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The Ken Domon Museum of Photography (y匝LO, Domon Ken Kinenkan) is a museum in Sakata dedicated to the work of one of Japan's most prolific photographers and Sakata natives, Domon Ken (1909-1990). Before his death, Domon donated around 70,000 of his photographs to Sakata City and these subsequently became the basis for the museum.

Domon became noted first as a photojournalist, renowned for the realistic way he documented postwar Japan through his lens. In addition to his portraits and photos depicting everyday life, Domon is also known for his later works in which he focused heavily on religious and cultural assets, such as temples and Buddhist statues.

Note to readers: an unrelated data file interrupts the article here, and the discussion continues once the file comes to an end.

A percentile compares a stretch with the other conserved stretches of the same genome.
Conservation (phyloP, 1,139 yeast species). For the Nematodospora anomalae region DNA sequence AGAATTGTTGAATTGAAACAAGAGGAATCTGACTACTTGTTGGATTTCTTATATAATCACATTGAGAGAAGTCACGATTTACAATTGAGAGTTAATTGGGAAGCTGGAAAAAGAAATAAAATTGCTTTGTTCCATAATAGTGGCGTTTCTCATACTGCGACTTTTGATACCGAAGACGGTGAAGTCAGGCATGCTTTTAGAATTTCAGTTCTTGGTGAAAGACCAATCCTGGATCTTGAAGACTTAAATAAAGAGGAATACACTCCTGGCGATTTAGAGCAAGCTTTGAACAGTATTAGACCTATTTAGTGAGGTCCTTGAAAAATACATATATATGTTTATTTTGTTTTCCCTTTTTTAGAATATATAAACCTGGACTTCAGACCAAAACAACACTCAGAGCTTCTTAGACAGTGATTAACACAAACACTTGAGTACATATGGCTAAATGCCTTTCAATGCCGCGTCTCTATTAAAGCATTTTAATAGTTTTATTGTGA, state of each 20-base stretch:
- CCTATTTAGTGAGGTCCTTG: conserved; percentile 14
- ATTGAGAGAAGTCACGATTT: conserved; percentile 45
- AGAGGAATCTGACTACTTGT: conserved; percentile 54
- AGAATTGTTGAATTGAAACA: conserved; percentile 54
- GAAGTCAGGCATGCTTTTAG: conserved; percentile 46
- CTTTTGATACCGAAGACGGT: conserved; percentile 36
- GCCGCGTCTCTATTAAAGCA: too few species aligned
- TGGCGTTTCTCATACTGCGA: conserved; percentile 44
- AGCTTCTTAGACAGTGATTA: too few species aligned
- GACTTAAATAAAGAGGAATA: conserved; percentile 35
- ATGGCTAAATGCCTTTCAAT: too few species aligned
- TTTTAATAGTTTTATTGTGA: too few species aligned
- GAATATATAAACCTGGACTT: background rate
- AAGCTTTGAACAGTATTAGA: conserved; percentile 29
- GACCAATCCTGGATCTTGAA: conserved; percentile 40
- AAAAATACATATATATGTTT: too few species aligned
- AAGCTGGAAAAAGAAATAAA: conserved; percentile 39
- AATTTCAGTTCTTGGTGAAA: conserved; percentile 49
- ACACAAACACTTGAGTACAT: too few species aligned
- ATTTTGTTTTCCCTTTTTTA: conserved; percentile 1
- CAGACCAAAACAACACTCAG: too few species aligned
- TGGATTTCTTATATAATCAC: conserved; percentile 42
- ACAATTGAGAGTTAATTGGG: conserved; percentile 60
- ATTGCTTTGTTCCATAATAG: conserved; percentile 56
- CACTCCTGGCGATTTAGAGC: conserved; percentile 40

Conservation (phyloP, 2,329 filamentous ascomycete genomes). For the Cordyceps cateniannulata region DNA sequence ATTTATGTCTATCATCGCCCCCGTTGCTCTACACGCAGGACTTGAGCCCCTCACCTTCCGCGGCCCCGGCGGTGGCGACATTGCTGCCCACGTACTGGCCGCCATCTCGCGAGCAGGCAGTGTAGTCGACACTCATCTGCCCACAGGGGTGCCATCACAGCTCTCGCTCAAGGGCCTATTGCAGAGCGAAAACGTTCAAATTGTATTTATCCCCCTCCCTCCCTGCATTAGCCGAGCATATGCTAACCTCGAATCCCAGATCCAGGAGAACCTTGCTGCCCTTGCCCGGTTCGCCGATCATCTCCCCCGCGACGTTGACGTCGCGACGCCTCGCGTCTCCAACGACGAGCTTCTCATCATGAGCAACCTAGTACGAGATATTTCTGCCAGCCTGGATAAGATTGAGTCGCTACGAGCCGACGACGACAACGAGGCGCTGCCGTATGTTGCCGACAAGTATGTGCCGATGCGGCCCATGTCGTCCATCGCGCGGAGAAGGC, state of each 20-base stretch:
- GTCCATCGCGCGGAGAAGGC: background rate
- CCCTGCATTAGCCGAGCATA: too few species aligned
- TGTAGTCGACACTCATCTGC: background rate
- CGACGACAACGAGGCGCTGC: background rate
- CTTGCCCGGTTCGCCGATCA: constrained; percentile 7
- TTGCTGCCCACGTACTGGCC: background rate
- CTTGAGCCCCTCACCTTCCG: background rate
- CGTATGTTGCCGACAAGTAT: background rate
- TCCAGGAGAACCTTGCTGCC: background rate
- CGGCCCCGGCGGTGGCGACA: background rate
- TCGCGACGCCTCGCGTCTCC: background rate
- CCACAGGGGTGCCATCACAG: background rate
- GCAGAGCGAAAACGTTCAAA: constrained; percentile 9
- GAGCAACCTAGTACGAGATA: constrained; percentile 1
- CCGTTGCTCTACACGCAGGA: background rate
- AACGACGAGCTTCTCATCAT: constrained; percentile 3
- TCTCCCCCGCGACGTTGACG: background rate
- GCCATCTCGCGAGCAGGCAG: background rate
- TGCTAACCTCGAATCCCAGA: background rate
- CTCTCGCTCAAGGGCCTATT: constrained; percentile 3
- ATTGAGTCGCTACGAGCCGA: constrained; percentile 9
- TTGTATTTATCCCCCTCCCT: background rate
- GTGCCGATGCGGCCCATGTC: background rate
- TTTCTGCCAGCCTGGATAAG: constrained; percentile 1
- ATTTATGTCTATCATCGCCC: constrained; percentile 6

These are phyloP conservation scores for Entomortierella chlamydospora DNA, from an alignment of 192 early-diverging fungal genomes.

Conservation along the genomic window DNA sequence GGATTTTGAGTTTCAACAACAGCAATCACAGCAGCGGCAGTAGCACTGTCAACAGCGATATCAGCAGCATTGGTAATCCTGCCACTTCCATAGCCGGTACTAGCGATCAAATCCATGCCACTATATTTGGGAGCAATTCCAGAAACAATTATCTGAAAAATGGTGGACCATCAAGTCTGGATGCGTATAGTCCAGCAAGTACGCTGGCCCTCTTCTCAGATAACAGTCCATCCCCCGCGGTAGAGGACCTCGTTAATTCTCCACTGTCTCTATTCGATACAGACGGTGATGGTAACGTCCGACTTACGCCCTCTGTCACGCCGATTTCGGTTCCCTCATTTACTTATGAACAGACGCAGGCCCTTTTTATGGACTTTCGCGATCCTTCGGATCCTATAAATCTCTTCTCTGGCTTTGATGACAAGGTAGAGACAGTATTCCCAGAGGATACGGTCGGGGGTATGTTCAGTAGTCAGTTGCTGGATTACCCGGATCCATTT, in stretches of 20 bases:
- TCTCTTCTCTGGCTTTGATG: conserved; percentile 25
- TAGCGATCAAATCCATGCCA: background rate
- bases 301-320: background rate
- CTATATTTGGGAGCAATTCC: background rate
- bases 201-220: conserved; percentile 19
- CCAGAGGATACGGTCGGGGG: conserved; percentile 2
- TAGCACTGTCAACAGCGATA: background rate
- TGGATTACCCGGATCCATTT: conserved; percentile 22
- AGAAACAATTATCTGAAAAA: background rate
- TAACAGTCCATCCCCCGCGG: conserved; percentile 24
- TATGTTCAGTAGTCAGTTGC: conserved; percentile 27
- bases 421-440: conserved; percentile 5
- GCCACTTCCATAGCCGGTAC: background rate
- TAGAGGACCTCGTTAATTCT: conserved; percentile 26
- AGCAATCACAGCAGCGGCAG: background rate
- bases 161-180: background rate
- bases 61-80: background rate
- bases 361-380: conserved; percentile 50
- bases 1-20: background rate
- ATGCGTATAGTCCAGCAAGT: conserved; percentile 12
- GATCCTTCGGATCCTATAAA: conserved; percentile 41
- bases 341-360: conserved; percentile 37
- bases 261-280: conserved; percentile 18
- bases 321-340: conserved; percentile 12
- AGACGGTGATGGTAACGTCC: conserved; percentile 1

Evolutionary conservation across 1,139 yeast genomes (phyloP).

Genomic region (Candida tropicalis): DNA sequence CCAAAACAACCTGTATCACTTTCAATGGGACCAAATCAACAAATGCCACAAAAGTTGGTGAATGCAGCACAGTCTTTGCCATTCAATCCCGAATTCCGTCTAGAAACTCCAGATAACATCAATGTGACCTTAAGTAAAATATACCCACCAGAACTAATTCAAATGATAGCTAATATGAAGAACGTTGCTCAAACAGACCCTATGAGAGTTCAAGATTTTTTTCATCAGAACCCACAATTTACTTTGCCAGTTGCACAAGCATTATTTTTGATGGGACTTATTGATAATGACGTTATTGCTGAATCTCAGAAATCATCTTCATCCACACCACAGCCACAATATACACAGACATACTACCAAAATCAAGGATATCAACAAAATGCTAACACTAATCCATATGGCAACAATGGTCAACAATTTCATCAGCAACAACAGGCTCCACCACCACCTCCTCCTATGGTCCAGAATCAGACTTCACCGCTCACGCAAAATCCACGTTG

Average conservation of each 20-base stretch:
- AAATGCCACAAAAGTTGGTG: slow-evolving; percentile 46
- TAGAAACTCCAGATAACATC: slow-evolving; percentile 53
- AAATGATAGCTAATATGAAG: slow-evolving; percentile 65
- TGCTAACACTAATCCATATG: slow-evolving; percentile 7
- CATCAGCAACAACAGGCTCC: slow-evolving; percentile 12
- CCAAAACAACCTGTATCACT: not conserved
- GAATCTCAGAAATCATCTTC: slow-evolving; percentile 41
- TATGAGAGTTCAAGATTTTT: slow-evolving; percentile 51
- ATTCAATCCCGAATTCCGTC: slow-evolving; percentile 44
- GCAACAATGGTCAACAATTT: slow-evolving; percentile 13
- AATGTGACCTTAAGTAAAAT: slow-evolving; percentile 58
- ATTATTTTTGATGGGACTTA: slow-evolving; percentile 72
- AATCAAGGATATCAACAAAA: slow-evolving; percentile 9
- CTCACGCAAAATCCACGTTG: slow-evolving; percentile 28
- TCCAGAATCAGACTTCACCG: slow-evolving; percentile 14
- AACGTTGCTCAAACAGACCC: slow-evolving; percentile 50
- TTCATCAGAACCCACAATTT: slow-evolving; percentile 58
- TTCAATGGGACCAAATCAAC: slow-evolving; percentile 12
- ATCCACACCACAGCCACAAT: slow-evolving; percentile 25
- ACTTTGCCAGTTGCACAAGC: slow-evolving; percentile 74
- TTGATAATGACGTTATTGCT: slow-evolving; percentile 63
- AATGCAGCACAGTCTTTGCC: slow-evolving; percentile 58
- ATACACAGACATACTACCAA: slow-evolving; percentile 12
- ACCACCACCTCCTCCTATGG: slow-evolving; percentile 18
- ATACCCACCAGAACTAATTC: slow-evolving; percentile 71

The museum is split into two sections with exhibits that rotate every season. The exhibits showcase photographs from Domon Ken's collection that share a theme, such as religious idols or ancient pottery. The third section has rotating exhibits but these are from photographers associated with Domon and not necessarily Domon himself. The museum building was designed by celebrated Japanese architect Taniguchi Yoshio and is modern and angular and stands on the banks of a pond. The complex also contains a mini waterfall that visitors can view from a raised platform.

Getting there and around

The Domon Ken Museum is located outside the city center, around six kilometers south of Sakata Station or three kilometers south of the Sankyo Warehouses. Run Run buses along the Sakata University Line connect Sakata Station via the Sankyo Warehouses with the museum. Alight at the Domon Ken Kinenkan bus stop (y匝LO, 200 yen, 20-30 minutes from station, 10-20 minutes from warehouses, one bus every 1-2 hours). Alternatively, a taxi ride from the city center takes about 10-20 minutes and costs around 1500-2000 yen.

How to get to and around Sakata

Hours and Fees

Hours

Closed

Admission